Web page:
PNCA Begins Transformation of Historic Portland Post Office to Arlene and Harold Schnitzer Center for Art and Design
Portland, February 4th, 2014. Pacific Northwest College of Art (PNCA) has started construction on a $32 million transformation of the historic 511 Federal Building, once the central post office, at 511 NW Broadway Street in Portland, Oregon. This new hub for creative practice and collaboration will open in January 2015 as the Arlene and Harold Schnitzer Center for Art and Design.
PNCA’s expansion will bring new vitality to Portland’s North Park Blocks, as well as the Old Town and Chinatown neighborhoods. The Arlene and Harold Schnitzer Center for Art and Design will become the flagship of PNCA’s North Park Blocks campus, which includes the student residence, ArtHouse (which opened in September 2013), and Museum of Contemporary Craft. Along with developing a dynamic campus on the North Park Blocks, the expansion positions the College to continue growing the student body over the next decade.
“PNCA fosters creative problem solving by preparing students for a life of creative practice grounded in critical thinking. With its location in the heart of Portland’s thriving Creative District, our new campus allows us to greatly expand our ability to deliver the kind of innovative education our students need for the 21st century,” said Tom Manley, PNCA President. “Our students will activate the North Parks and create a new focal point for creative entrepreneurship. We are extremely grateful to the Portland community and the many supporters who have helped us turn a seven-year dream into a reality.”
The Portland Development Commission (PDC) is a significant partner in the development of PNCA’s new home. PDC was grantedauthorized a deed for the 511 NW Broadway building from the National Park Service through a national monument transfer. The PDC will lease the building back to PNCA for 99 years at $1 per year. The Commission, with support from the City of Portland, has committed to $20.3 million in bridge and long-term financing to PNCA for the project. The College also received a $740,000 grant from PDC for project planning and design.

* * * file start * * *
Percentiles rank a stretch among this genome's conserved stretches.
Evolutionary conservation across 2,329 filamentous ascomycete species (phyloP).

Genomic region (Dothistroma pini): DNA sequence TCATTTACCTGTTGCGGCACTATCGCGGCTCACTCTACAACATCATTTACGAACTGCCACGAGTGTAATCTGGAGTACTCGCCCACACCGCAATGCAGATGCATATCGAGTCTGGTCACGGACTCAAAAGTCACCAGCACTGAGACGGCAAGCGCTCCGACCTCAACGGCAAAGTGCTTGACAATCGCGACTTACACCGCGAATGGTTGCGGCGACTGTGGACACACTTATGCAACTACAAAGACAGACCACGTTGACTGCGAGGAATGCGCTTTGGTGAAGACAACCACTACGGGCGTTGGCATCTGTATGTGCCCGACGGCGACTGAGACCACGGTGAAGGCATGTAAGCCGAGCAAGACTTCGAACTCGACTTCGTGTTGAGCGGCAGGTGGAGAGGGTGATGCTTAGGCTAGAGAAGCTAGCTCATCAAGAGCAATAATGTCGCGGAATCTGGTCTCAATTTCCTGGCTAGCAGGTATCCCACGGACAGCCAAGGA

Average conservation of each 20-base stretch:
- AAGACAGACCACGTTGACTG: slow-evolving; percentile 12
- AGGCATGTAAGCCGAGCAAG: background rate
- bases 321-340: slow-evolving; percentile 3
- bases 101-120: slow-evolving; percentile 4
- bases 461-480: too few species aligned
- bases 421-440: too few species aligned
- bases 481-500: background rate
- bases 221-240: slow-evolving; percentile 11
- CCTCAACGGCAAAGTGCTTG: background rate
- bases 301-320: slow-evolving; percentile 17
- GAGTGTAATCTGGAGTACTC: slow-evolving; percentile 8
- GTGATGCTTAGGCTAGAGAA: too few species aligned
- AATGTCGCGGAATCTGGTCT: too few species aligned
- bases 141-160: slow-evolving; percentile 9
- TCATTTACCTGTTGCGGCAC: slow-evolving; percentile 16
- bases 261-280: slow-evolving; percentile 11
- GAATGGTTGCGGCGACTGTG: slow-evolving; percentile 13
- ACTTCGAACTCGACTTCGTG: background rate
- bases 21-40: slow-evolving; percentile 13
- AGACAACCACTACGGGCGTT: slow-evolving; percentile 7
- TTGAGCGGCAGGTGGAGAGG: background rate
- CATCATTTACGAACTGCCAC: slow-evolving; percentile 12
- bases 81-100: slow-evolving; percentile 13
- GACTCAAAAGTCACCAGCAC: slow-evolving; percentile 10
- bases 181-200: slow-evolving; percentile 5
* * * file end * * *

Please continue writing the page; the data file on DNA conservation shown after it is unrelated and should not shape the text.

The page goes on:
“We are deeply grateful for the support of PDC in this visionary remodel, which positions PNCA to be a cultural bridge between the Pearl District, the North Park Blocks and Old Town and Chinatown,” said Manley. “It was PDC Board Chair John Russell who initiated this in 2002 when he sent the original inquiry about redeveloping the building.”
Creativity Works Here Campaign
In June 2012 PNCA launched a $15 million philanthropic campaign, CREATIVITY WORKS HERE, to support its strategic move to renovate the historic former federal post office building.
CREATIVITY WORKS HERE, led by honorary co-chairs Arlene Schnitzer and Dorothy Lemelson and a Campaign Cabinet of volunteer community leaders, has raised more than 75% of its $15 million goal since the campaign was launched 18 months ago with a lead gift from PNCA alumna Arlene Schnitzer to name the Arlene and Harold Schnitzer Center for Art and Design. Under the leadership of current PNCA Board Chair Ann Edlen and incoming chair Aric Wood, Board members have contributed more than $3.3 million to the effort.
Some major commitments to the campaign to date include $1 million from Dorothy Lemelson to establish the Dorothy Lemelson Innovation Studio, $1 million from Al Solheim to name the Solheim Library, $500,000 from the William . G. Gilmore Foundation, Mary Lee Boklund, President; $500,000 from the estate of Ernest Swigert in honor of past PNCA president Sally Lawrence; $400,000 from the Meyer Memorial Trust; $350,000 from The Collins Foundation, $350,000 from Maribeth Collins, and $300,000 from the Swigert-Warren Foundation.
“Our deep sincere thanks to everyone who is supporting this campaign,” said Manley. “Portland-style collaboration is essential to PNCA, and we are deeply grateful to everyone who’s helped make today a reality. We expect this to change PNCA and Portland for generations to come.”
People interested in learning more about PNCA and this exciting community initiative can visit http://pnca.edu/about/expansion/c/overview.
Portland Mayor Charlie Hales said, “We expect PNCA to do for the city’s North Park Blocks what PSU’s expansion has done for the South Park Blocks. We are proud to be a part of PNCA’s vision for expansion and revitalization – not just of the old post office, but also the surrounding neighborhoods and the community where its students live. Creativity is essential to Portland’s economic development, and I expect this school of influence to have a significant impact on growing our local economy.”
Acclaimed architect Brad Cloepfil of Allied Works Architecture created the plans for adaptive reuse that will preserve key historical features of the 134,000 square-foot building, which opened in 1919, while introducing contemporary design and dynamic flow to the light-filled core of the building. The project’s general contractor is Howard S. Wright, with Gerding Edlen as project manager.
Allied Works’ design will highlight new areas for public programs and arts education, with exemplary spaces for art exhibitions, lectures, and events in addition to classrooms, production facilities, an elegant library, and innovation studio and incubator. The building, originally designed by architect Lewis P. Hobart, is identified as the geographic center of Portland by a U.S. Geological Survey marker on its rooftop. It was added to the National Registry of Historic Places in 1979.